Rice Federation Forecasts Exports to Resume as Scheduled in Mid-September
By Kyaw Hsu Mon 31 August 2015
RANGOON — Recently halted after severe flooding that inundated swathes of the country, Burma will resume rice exports as scheduled from mid-September, the country’s rice federation said on Monday.
Members of the Myanmar Rice Federation had agreed to a temporary pause on exports and to sell domestically at regular prices to buyers in urgent need while authorities’ and aid groups struggled to respond to the country’s worst flooding in recent memory.
The rice federation forecasts requirements for local consumption will be met following what would be over a month-long halt in mid-September.
“New rice will come onto the market as next month is harvest season, then the market price will be stable,” said Soe Tun, joint secretary of the Myanmar Rice Federation. “There is enough for local consumption now, that’s why we will resume exports as scheduled.”
Despite the federation’s urgings, rice prices increased in some areas of the country and shortages were experienced in townships seriously impacted by flooding, including in Chin State, Arakan State and Magwe Division.
The Myanmar Rice Federation opened some 20 rice shops in flood-affected areas, including in Rangoon and Mandalay, to sell rice at the subsidized rate of around 22,000 kyat per 50 kilogram bag.
But according to reports from Sittwe, 50 kilogram bags were selling for between 60,000 to 96,000 kyat in the Arakan State capital.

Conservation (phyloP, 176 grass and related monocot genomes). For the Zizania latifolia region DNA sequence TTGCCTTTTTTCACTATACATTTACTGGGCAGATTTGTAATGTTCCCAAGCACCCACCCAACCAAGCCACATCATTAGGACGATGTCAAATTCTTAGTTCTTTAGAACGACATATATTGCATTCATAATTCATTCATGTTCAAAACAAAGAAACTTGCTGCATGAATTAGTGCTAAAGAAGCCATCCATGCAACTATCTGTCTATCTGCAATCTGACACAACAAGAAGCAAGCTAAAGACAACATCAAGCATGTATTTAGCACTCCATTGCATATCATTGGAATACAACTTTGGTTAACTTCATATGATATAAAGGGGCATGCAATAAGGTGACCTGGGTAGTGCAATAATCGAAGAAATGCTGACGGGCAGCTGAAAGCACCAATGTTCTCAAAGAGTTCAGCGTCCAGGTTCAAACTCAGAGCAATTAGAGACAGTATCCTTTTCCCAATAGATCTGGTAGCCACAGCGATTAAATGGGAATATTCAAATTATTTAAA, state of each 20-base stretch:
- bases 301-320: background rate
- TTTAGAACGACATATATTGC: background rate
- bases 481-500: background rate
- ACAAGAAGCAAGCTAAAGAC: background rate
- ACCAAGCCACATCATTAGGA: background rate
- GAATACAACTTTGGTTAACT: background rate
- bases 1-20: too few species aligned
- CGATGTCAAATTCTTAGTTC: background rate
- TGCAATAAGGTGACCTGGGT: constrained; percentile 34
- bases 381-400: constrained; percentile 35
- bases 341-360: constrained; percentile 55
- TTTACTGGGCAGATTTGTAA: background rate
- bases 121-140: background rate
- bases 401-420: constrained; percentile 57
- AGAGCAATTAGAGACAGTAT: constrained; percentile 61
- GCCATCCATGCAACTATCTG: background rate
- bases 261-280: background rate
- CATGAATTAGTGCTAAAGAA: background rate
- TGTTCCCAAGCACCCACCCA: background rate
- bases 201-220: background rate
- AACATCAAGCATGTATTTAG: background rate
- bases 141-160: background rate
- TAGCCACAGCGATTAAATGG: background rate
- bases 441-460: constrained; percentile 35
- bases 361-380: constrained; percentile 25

The federation stated in early August that it would call on supplies of around 85,000 bags in Rangoon and 15,000 in Mandalay to meet local demand.
“Now the normal rice price is stable at 20,000 kyat per [50 kilogram] bag,” Soe Tun said. “And I heard there are only a few people buying rice in our 20 rice shops [in flooded areas], that’s why we won’t delay rice exports.”
Rice is a key export for Burma, with the majority traded overland to China, through the Muse-Ruili checkpoint.
Min Zaw, a rice trader based in Rangoon, said he expected the local price wouldn’t increase when traders were able to resume rice exports to China, but consumers would have to wait and see.
“There is still enough rice on the market for local consumption and the price is still stable,” he said.
More than 1.3 million acres of paddy fields have been flooded in Burma, mainly in Kale, Kanbalu and Monywa in Sagaing Division and the Myanmar Rice Federation predicted exports to be considerably down on last year.
“Though we expected to export about 2 million tons of rice this year, we won’t reach that [target]. Now we expect to export less than 1.5 million tons,” Soe Tun said.
Figures from the Ministry of Commerce put total rice exports at more than 1.7 million tons in the 2014-2015 fiscal year, reaping nearly US$645 million. Exports were shipped to 64 countries including China and Japan, as well as other nations of ASEAN, Europe and Africa.